• Coroner raised concern over escalation policies and emergency responses in private hospitals
  • Simon Healey died after being “abandoned” in Ramsay Health Care Hospital then transferred back to NHS, says family
  • Case follows concern last year when Jeremy Hunt warned the sector to get its house in order
  • Ramsay has apologised and said it has changed processes

A coroner has issued warnings over safety at private hospitals after a patient referred out of the NHS by his consultant died following surgery. 

Businessman and father-of-two Simon Healey died from sepsis after bowel surgery to remove colon cancer at the Independent Berkshire Hospital, run by Ramsay Health Care, in 2017.

Failures in his care meant his deterioration and suspected sepsis were not escalated or dealt with, prompting coroner Heidi Connor to call for a review of the way private hospitals monitor warning signs of serious problems with patients.

The coroner said in a notice issued earlier this year she was worried private hospitals were relying on off-site consultants to review patients in an emergency and she questioned whether private hospitals which lacked critical care facilities should be carrying out surgeries without specialist nurses.

Mr Healey’s wife Alison told HSJ her husband agreed to pay for his operation to take place privately after Daniel McGrath, a medical consultant at the Royal Berkshire Hospital offered to carry it out in August 2017. Dr McGrath had practising privileges with Ramsay Health Care.

The case follows concerns last year about the safety of private hospitals which resulted in former health and social care secretary Jeremy Hunt warning the sector to “get your house in order on quality and safety”.

Following surgery, nurses suspected Mr Healey had sepsis but the national early warning score protocol was not followed.

He was transferred back to the Royal Berkshire after becoming seriously unwell and died after a third surgery identified a bowel leak, which caused the sepsis and had not been considered earlier.

Professor John Scholefield, an independent expert, told the inquest into Mr Healey’s death in December, that the leak should have been suspected and detected five days before his death and had it been, he would have survived.

The coroner issued a warning both to Ramsay Health Care and the Independent Health Providers Network, which represents the sector nationally, saying: “I believe that the NEWS policies in place at private hospitals should be reviewed.”

She said most private hospitals lacked critical facilities and while national policy, developed by the Royal College of Physicians, required a team with critical care expertise to respond, the policy at Ramsay Health Care was for a nurse to inform the resident medical officer and consultant.

The coroner warned: “This policy clearly anticipates initial review by a consultant, outside the hospital, who may well not be available to attend on an emergency basis.”

The hospital had only performed four other similar operations between 2016 and 2018 with post-operative care delivered on a general ward. The coroner said: “I accept private hospitals cannot realistically provide separate specialist wards for this.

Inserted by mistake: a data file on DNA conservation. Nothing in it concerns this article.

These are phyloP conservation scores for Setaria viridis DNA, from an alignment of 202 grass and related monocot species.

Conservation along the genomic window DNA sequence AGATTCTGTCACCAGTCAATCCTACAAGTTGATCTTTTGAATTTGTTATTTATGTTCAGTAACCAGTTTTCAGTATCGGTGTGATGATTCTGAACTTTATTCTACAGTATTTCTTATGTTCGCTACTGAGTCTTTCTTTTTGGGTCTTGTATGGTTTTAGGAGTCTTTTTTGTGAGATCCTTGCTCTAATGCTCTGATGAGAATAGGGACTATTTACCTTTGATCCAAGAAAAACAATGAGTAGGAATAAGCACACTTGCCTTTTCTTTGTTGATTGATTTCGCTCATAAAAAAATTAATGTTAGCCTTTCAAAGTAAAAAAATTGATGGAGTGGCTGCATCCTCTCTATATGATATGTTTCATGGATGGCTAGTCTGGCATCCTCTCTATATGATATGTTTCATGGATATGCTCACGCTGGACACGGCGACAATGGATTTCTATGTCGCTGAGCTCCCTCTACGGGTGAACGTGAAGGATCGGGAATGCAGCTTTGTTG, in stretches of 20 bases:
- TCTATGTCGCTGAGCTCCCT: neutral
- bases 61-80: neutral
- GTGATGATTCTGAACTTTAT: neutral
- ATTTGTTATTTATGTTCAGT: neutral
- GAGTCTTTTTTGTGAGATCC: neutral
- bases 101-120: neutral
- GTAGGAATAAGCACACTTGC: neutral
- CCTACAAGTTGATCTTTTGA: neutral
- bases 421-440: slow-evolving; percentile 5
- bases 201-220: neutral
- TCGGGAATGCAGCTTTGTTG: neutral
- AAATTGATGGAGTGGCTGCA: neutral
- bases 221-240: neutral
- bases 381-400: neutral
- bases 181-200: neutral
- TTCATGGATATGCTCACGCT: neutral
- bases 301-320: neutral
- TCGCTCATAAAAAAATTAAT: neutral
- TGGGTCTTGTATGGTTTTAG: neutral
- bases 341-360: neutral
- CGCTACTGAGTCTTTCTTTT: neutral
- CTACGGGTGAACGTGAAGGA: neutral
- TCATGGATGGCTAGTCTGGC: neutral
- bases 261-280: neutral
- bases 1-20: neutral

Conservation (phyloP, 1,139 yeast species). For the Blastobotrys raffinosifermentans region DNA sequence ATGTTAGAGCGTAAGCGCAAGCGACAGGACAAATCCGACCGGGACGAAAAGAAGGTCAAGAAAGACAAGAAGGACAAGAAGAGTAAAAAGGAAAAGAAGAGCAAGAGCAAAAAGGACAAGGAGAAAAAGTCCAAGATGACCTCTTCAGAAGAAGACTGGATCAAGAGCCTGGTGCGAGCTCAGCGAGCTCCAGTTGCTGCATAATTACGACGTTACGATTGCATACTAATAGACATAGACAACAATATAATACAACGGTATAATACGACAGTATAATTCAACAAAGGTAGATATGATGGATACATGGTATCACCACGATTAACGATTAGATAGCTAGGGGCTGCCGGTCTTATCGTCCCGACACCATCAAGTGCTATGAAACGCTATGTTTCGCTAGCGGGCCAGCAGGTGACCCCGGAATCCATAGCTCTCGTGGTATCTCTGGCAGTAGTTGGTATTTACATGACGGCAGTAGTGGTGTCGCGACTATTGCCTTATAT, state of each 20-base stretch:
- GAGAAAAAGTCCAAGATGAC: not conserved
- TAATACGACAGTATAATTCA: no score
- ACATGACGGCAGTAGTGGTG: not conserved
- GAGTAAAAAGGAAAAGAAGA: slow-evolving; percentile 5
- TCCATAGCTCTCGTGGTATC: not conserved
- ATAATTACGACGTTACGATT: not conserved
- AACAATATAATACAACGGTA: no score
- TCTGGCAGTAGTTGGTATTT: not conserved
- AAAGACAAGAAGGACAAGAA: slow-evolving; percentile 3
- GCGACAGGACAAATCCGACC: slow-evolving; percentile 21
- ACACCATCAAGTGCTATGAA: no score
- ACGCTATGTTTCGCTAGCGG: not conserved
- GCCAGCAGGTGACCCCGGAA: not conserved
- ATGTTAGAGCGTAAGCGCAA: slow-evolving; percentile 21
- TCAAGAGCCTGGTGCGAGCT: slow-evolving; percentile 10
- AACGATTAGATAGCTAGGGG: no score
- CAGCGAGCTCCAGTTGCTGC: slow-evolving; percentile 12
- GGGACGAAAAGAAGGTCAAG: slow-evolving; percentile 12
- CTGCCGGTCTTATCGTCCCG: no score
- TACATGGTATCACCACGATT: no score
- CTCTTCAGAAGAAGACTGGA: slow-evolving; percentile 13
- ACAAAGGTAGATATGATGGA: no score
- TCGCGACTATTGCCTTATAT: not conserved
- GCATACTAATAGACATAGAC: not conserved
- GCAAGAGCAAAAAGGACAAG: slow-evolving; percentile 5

“It does however raise the question of whether private hospitals should be carrying out procedures like this without specialised nurses and without facilities to escalate care without delay.”

Mr Healey’s wife told HSJ her husband would not have agreed to be treated by Ramsay Health Care if he had known it was unprepared to deal with his complications.

She said: “I am absolutely convinced that Simon was abandoned. There was no open and honest communication with me from the staff, no one told me he had sepsis. I was completely in the dark. Simon placed his entire trust in them. He was a very thorough man and had an attention to detail and at a time in his life when he needed the same they utterly failed him.”

She said her husband didn’t want to wait on the NHS because he was worried about his cancer, and agreed to be referred privately by Dr McGrath.

“If Simon had been treated at the Royal Berkshire he would be here today. Patients are in the dark when they go into the private sector. It should be operating at the same standards as the NHS.”

Responding to the coroner’s concerns the IHPN said: “Unanticipated deterioration in the condition of patients is a factor in all healthcare settings and so the right response is to have plans in place to deal with it when it occurs.”

It said only 0.12 per cent of admissions to private hospitals resulted in an emergency transfer to the NHS and added: “The NICE guidelines on patient transfers do not suggest that patients should only be treated where there are intensive or high dependency facilities on site. Instead the focus should be on ensuring that patients can be safely transferred under structured arrangements to the right place should they require a higher acuity of care.”

Ramsay Health Care has apologised to Mr Healy’s family and told HSJ: “Significant progress has been made in the areas identified by the coroner, including implementing changes to the out of hours escalation process, and the practising privileges of the consultant have been terminated.”

HSJ contacted the Royal Berkshire Hospital and Dr McGrath for comment but none was received before publication.